I am not menopausal but I’d like to improve my diet now in preparation. Summarised below are suggestions from The Daily Mail. (As always the DM article was dreadfully written and edited, so I have just collated the key points below).
Switch to a menopause-supporting diet in your 40s, and you’ll be doing the best you possibly can to protect yourself against menopausal symptoms as well as post-menopausal health problems.
WHY DIET MATTERS
Simple lifestyle changes not only reduce the severity of symptoms — both perimenopausal and menopausal — but mean women can get an early start on protecting themselves against bone and joint problems, heart disease and breast cancer to mitigate future risk.
Hormone levels don’t tend to drop in a steady and consistent way — they can suddenly spike sharply or dip, triggering flushes, night sweats and disturbed sleep, depression, irritability, anxiety and memory problems.
THE BASIC RULES
The basic rules for a menopause diet are essentially common sense:
- Make sure you have three meals a day (skipping meals will lead to dips in your blood sugar, which can play havoc with already erratic hormones)
- Include a fist-sized portion of protein with every meal
- Have at least five portions of fruit and vegetables a day.
- Eat no more than two pieces of fruit a day
- Cut back on carbohydrates (a lower-carb diet has been shown repeatedly to increase and even re-establish insulin sensitivity);
- Most of your grains should be wholegrains
- Keep sugar, refined white carbohydrates (biscuits, cakes, pastry), fizzy drinks, coffee and alcohol to a minimum.
Certain foods could have a particularly potent menopause-busting effect.
* Choose low-fat dairy products. In a major study published in 2013, researchers from Harvard University found that women who had skimmed-milk products, including low-fat cheeses and yoghurts, delayed their menopause by just over three-and-a-half years. Milk and yoghurt are also important sources of calcium to protect your bones.
* Have oily fish twice a week or get your healthy omega-3 oils from nuts and seeds. These fatty acids may help to counteract the menopausal symptoms of dry hair, dry skin, cracked nails, fatigue and low mood. Foods rich in omega-3 fats (oily fish, nuts and seeds) are thought to help counter menopausal memory loss.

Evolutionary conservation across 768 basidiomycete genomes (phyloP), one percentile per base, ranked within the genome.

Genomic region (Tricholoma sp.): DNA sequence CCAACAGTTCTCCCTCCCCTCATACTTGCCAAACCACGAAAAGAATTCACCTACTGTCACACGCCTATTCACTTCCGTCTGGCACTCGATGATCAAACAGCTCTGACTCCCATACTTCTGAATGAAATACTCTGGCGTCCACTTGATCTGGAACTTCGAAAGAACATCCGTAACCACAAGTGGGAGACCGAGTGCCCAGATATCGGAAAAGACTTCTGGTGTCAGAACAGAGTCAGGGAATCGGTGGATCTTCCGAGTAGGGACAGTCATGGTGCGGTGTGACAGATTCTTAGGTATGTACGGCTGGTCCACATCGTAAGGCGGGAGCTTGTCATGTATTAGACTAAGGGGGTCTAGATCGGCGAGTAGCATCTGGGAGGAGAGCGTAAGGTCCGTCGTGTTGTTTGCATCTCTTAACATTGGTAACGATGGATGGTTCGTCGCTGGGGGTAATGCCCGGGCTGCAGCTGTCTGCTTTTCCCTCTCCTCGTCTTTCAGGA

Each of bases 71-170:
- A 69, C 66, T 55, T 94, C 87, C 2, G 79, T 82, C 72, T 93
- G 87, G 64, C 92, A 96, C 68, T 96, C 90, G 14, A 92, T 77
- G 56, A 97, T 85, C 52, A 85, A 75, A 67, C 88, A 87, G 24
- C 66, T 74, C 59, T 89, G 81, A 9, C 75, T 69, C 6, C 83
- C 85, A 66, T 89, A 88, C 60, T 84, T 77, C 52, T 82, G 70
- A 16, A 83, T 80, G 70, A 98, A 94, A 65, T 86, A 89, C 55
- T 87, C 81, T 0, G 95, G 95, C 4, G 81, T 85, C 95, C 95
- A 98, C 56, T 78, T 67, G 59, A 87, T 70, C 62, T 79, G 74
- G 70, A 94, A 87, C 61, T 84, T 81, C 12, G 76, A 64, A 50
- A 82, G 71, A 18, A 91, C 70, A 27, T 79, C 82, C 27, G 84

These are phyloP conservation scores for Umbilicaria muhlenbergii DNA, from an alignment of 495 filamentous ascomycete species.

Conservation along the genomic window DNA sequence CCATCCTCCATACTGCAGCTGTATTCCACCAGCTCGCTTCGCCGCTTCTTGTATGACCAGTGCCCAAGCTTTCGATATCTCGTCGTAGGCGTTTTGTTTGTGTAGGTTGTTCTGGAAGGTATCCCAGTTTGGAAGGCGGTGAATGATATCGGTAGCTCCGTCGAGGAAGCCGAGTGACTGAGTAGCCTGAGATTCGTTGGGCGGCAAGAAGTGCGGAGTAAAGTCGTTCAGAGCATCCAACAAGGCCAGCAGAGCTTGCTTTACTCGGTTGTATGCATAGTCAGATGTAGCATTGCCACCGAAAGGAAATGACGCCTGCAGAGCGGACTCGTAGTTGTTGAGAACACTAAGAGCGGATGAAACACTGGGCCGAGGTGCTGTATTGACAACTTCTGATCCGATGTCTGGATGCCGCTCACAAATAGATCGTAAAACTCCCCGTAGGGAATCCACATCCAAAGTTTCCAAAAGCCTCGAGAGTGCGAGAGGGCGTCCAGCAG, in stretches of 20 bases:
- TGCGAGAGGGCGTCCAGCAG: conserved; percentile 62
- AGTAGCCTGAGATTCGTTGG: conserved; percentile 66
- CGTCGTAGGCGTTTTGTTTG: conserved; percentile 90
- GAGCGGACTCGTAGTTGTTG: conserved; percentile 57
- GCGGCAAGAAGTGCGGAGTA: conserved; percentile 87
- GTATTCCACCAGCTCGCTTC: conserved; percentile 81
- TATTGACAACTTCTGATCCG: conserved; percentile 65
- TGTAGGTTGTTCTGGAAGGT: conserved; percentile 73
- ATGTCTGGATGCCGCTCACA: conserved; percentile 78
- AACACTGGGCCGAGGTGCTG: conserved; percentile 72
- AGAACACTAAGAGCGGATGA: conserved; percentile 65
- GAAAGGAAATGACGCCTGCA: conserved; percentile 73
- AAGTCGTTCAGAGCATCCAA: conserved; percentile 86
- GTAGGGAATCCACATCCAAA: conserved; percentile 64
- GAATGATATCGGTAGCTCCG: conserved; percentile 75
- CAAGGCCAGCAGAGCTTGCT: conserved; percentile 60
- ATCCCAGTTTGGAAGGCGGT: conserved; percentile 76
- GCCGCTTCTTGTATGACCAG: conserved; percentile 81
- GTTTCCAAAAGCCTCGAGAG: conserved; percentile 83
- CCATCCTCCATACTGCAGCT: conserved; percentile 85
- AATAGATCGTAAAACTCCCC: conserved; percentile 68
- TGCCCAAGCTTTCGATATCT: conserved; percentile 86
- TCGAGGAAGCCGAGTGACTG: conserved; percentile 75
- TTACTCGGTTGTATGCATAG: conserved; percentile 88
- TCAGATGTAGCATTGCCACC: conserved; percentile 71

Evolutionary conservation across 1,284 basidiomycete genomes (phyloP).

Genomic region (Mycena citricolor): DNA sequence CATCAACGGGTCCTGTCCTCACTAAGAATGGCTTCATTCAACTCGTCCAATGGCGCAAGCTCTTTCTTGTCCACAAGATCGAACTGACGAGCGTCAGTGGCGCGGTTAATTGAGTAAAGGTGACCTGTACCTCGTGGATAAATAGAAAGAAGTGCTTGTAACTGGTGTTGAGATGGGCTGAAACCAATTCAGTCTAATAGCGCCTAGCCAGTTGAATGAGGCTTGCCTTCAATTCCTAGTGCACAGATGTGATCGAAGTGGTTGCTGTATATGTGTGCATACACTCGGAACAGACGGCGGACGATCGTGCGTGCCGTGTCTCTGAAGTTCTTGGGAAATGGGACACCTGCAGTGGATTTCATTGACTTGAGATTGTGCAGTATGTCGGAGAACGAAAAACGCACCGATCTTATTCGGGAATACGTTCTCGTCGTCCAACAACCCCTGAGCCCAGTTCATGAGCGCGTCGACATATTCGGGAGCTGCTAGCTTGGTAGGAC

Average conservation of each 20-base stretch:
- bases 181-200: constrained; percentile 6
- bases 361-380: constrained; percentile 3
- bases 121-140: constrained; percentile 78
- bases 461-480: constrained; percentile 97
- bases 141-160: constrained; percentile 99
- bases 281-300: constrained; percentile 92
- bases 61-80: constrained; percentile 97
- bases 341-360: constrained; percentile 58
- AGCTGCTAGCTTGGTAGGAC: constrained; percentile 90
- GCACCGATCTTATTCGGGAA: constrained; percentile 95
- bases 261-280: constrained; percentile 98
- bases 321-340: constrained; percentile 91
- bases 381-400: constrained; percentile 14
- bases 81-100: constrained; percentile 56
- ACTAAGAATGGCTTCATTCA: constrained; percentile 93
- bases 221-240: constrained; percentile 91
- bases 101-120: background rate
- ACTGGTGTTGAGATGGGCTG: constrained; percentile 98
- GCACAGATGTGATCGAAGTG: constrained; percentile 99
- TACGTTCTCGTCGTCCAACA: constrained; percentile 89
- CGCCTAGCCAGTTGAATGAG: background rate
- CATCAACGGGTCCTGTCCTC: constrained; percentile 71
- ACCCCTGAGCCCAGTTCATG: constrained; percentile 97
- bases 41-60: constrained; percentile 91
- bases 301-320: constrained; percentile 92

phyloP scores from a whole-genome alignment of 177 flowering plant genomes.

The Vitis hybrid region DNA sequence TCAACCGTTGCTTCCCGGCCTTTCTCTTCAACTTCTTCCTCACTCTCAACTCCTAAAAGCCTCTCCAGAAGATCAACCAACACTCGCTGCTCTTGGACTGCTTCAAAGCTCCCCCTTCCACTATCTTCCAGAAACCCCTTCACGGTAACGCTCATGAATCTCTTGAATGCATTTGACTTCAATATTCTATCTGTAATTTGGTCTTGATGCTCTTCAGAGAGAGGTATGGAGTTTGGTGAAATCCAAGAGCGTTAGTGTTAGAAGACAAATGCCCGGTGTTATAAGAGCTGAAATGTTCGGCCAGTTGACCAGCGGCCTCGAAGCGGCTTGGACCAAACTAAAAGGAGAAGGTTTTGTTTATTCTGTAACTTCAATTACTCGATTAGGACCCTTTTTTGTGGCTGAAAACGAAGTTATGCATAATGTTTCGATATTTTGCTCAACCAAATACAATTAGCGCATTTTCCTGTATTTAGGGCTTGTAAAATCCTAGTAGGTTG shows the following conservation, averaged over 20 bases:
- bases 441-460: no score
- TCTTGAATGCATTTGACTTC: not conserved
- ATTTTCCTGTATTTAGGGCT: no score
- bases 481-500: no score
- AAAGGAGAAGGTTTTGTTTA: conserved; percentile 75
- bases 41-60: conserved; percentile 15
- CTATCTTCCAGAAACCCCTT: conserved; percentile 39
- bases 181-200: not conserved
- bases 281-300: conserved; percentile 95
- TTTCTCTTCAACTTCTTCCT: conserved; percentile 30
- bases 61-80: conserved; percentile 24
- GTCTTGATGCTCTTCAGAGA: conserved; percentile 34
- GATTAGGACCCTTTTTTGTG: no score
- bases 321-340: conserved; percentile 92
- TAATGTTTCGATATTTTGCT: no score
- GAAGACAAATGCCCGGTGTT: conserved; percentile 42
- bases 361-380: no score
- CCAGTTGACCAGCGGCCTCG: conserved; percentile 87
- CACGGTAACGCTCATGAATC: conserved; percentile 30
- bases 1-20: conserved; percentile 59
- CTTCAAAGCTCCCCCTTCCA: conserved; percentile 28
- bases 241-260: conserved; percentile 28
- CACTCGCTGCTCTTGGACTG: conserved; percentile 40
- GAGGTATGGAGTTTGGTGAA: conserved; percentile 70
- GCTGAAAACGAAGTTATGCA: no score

* Studies suggest you may help to balance hormone levels by eating foods rich in phytoestrogens. These bind with oestrogen receptors in the body’s cells, increasing the total oestrogen effect. Good sources of phytoestrogens include: soya, lentils, chickpeas, aduki beans, kidney beans, peas, garlic, celery, seeds (particularly pumpkin, crushed linseed and sunflower seeds). You’ll also get phytoestrogens from: wholegrains, apples, plums, cherries, broccoli, carrots, alfalfa, mung bean sprouts and rhubarb. Eat foods rich in magnesium — wholegrains such as brown basmati rice, nuts and green leafy veg.
* Also eat plenty of foods rich in vitamin D (found in oily fish and e Boron is another mineral important for bone health. The nutrient is found in nuts, dates, raisins, grapes, apples and pears.
* EAT five to seven portions of fruit and vegetables a day. Many fruits and vegetables contain plant oestrogens as well as valuable nutrients and fibre. A recent study of breast cancer survivors found that high fibre intake was linked with a reduction in hot flushes over a 12-month period.
* Include foods that contain tryptophan, such as turkey, oats, legumes (such as peanuts) and cottage cheese. Tryptophan helps the body to manufacture serotonin, a chemical messenger that boosts mood and may help to control sleep and appetite.
* Vitamin B9 (folic acid) helps to lower the risk of cardiovascular disease, which rises after menopause. One small study found flaxseed reduced the frequency of hot flushes by 50 per cent in women not taking hormone replacement therapy.
- Regard carbohydrates as an accompaniment rather than a main dish. Have one no-carb meal a day (eggs for breakfast, soup for lunch, meat or fish and a big salad for dinner).
- Sugar in any form.
- Fruit juice
- All forms of ‘empty calories’, ie, anything that gives you nothing nutritionally (and that you eat without enjoying).
- Caffeine is thought to be bad for bone health (increasing the amount of calcium excreted) and can exacerbate the bladder problems that often occur with the menopause. Studies show any more than three to four caffeinated drinks a day can make flushes worse.